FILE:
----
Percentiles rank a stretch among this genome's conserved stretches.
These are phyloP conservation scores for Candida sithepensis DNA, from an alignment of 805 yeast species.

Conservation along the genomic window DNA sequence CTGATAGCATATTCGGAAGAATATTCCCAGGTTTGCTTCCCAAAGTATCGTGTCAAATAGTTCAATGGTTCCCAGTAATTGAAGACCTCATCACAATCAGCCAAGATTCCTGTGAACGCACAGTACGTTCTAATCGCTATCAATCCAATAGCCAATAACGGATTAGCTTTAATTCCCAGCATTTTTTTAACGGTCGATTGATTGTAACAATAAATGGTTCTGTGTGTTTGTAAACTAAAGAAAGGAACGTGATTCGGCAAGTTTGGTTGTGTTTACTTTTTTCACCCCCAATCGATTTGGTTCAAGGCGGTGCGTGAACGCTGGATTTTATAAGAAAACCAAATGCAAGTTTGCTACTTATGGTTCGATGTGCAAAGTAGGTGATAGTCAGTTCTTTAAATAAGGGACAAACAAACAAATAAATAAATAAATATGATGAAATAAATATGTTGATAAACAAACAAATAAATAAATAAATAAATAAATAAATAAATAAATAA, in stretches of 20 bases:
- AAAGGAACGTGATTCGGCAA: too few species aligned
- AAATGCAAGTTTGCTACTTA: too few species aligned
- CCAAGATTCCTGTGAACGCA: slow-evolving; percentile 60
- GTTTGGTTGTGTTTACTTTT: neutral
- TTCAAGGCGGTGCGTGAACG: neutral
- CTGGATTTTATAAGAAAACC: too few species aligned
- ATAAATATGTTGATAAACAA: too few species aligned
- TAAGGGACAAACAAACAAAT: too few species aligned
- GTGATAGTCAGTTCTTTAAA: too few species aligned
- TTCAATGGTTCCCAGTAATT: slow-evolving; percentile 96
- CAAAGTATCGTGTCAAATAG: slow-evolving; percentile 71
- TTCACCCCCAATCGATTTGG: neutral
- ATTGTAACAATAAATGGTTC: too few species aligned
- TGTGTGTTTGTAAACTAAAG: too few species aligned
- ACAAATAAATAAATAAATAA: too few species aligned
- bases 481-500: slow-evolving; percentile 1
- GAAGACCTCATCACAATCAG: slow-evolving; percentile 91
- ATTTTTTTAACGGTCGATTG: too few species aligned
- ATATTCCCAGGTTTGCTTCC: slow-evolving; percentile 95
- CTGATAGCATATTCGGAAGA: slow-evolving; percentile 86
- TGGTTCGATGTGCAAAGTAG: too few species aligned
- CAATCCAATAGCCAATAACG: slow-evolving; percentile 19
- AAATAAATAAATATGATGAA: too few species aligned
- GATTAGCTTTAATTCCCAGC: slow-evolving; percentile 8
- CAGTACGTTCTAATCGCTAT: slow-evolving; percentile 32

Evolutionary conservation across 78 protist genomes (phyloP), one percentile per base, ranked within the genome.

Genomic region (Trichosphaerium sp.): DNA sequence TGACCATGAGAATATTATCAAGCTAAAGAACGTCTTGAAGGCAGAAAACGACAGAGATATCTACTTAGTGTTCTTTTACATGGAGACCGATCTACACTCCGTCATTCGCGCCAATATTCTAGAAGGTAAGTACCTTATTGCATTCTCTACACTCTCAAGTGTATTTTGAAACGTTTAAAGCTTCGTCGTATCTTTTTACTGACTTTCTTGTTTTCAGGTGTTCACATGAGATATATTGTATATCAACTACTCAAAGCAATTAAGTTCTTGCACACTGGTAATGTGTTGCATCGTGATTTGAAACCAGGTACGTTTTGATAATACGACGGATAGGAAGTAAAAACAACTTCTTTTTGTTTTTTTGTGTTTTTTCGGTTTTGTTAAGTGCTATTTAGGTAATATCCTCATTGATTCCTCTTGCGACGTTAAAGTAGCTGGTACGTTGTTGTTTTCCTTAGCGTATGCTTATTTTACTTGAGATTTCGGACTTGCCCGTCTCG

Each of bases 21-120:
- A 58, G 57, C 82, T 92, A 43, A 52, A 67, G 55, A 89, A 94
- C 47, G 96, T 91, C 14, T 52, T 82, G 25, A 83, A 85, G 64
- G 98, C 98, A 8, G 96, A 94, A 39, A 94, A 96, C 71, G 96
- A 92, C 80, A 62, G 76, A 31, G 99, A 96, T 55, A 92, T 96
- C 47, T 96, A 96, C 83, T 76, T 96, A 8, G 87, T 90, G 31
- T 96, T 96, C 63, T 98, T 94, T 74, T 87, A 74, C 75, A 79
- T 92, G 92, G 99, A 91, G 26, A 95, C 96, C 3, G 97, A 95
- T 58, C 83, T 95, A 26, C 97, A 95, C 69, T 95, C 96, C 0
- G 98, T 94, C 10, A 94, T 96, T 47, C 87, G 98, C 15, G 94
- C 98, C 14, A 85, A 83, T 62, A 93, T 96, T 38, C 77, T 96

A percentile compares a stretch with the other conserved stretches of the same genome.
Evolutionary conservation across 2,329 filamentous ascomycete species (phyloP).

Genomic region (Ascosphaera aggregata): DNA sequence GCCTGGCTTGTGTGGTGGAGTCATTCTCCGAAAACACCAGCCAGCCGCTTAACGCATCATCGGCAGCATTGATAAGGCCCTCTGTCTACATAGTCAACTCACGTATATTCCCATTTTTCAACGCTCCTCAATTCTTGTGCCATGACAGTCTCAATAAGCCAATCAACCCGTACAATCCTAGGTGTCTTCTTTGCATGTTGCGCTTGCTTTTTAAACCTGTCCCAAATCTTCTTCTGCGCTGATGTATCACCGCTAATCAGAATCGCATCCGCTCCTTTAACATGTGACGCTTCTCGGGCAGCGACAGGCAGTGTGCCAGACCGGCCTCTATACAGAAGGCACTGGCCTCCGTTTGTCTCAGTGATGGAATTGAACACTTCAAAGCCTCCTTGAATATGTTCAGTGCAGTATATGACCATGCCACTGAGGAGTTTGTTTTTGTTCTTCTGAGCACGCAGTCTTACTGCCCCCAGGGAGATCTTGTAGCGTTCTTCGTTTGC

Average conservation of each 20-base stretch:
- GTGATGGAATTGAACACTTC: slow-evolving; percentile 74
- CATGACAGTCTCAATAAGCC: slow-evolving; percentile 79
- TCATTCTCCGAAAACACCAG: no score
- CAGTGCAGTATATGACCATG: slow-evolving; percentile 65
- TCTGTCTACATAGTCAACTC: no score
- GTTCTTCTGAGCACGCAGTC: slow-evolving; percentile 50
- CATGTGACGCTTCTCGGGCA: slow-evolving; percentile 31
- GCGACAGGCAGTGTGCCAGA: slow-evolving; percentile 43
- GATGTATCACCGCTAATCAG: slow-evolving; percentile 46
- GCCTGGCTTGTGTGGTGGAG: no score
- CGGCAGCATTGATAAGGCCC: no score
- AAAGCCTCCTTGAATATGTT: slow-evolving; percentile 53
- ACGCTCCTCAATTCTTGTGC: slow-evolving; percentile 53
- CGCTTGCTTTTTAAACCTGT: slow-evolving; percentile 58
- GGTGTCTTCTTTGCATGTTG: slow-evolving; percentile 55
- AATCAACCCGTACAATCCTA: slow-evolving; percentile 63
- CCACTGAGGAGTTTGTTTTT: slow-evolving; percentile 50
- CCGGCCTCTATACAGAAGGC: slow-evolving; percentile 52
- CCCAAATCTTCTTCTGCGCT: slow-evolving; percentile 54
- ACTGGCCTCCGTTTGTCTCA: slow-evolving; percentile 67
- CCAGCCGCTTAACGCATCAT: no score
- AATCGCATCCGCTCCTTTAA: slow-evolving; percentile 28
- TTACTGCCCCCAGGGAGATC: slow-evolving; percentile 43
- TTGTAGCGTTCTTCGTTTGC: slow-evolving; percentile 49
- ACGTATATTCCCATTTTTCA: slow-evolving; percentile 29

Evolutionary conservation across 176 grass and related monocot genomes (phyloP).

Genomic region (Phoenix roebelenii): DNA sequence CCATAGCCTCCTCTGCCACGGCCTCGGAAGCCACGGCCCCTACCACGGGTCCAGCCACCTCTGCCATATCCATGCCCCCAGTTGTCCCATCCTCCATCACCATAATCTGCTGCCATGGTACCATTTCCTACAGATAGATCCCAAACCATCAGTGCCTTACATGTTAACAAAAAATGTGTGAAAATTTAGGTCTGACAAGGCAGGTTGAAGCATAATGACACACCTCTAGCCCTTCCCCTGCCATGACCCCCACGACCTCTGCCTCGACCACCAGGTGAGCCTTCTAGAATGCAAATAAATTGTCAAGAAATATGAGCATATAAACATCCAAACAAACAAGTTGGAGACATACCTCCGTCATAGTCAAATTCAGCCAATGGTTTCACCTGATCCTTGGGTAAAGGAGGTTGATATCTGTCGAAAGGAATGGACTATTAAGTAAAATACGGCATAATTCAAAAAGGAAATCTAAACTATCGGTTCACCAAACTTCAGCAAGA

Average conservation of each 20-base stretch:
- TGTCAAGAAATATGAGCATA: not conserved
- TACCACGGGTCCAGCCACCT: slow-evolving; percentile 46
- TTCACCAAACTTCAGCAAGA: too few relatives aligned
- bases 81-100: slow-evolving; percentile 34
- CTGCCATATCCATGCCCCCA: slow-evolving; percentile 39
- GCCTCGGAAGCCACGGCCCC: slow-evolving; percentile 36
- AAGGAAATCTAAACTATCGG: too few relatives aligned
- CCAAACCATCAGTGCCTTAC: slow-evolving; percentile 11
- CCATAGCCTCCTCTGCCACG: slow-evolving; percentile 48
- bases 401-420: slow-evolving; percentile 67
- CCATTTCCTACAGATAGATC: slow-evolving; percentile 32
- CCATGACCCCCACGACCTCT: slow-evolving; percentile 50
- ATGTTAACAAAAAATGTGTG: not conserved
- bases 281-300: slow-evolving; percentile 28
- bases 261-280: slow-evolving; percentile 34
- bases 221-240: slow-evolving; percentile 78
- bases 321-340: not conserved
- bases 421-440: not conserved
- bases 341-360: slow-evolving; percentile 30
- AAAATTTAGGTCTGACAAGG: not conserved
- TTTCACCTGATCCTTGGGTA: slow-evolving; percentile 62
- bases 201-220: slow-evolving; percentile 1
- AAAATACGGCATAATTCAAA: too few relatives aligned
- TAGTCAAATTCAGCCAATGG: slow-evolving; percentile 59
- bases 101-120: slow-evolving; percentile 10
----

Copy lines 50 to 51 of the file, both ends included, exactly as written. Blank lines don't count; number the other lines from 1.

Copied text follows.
- TCTGTCTACATAGTCAACTC: no score
- GTTCTTCTGAGCACGCAGTC: slow-evolving; percentile 50